Sonntag, 18. September 2011

About Cultural Flagships

Nordic embassies in Berlin held recently a seminar about the rôle of the cultural buildings that are being built in all the Nordic countries these days. Keynote speakers were the heads of those houses and all of them made a good job in conjuring up enthusiasm about their venues and their impact on the society around.

Only in the course of the discussion one could hear details that didn't fit in the picture: in one country, as the elections approached, virtually all the parties had made a point that as nice as the new theatre house was, they'd rather give it back to its generous donor, thank him for the past two years and close the whole thing down in order to save the money that its operating takes every year.

How should we read this? Should we conclude that classical arts are and will remain an elitist phenomenon that only a small group of people enjoy, while it takes everybody's tax money to maintain? Or should we consider them as part of nation building, as we regard schools and education? If we opt for the latter - as I certainly do, not just because it has to do with my profession, but because I believe in Maslow's thesis of the hierarchy of needs and I think that a healthy society should respond to that in some ways - then we also should pay great attention to making classical art forms accessible to the society. By that I mean both in terms of venue, but also in terms of explaining their "language" to people so that they get the idea, what this all is about.

If I sound like young Maurizio Pollini who brought piano recitals into factories (to the dismay of the workers, I hear), please excuse me. His attempt was certainly sincere and worth undertaking. I would rather point out the responsibility of cultural institutions to develop ways to bring their art form into the media. Here is why: wouldn't you agree that media has the most significant role in shaping our values and thus our lives. If you take the people who have no connection to classical arts or are even hostile to them: how do they spend their leisure time? They very often consume media. What kind of media, you might ask. Possibly people don't always select. That brings us a certain random factor: if you put your content and your message out there, you are likely to reach some people. The more active you are, the more people you are likely to reach. The more people you reach, the more they talk to each others about your content. This way, if you work persistently, you will little by little gain some impact in the society. And if you get financed by tax money, you really should make your importance and value understood by the people that pay you.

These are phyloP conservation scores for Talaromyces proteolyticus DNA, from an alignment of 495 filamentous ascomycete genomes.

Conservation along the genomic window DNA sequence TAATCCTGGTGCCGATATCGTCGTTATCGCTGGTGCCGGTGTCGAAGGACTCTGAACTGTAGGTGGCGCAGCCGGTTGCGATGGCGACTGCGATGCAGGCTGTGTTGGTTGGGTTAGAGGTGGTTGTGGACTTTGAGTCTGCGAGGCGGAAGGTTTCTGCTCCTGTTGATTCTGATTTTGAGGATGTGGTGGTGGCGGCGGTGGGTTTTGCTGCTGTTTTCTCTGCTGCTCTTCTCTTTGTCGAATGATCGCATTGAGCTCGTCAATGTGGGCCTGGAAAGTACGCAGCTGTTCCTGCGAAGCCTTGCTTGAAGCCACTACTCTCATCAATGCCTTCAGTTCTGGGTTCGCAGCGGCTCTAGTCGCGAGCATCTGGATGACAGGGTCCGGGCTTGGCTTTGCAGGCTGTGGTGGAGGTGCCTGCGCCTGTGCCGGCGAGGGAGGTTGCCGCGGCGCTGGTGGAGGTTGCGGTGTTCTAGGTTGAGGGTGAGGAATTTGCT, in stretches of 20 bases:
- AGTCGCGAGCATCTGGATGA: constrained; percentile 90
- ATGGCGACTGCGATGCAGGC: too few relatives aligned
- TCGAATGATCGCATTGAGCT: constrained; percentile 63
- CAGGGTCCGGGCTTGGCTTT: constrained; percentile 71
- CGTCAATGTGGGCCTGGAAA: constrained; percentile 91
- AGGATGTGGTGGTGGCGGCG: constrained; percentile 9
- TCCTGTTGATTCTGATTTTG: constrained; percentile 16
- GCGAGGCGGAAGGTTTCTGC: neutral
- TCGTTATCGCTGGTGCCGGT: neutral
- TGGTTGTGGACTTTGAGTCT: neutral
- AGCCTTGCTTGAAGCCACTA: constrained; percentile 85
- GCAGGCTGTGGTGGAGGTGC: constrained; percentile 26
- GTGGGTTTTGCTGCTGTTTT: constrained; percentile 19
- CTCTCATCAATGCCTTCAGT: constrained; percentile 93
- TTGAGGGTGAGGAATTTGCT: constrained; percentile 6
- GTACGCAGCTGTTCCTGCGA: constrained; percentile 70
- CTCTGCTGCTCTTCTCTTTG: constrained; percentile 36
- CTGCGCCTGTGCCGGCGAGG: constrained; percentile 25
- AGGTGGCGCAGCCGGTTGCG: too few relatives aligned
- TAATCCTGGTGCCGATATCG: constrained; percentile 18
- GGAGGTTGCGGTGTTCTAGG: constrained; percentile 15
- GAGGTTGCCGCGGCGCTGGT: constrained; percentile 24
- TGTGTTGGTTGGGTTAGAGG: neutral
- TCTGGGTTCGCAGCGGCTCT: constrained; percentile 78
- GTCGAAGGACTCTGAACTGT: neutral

There are some good examples of arts institutions reaching out to the society, e.g. the education programme of the Berlin Philharmonic Orchestra. "Okay", you might say, "they get financed by the Deutsche Bank and a generous society of friends and fans". That's true. They started early and they've got pretty far by now. Plus they have a reputation that makes many things much easier for them. But there must be other ways doing this, too. First of all, the head of your institution should agree with me about the importance of public relations, if this is to work at all. Secondly, why not trying to get the editors of your local paper involved in your institution? Where do their kids go to school? Why not providing that school or kindergarten with a workshop and a joint performance? If you are a theatre, offer evening classes that aim at a joint performance with the by now enthusiastic amateurs. They will come to your professional performances and bring their colleagues and friends with them - most of whom pay the full ticket price.

Think your underpaid staff is overloaded with tasks? See if you can rethink your priorities of the house. And remember those voters who are going to either willingly finance you by their tax money or call for your closure by the next election term.

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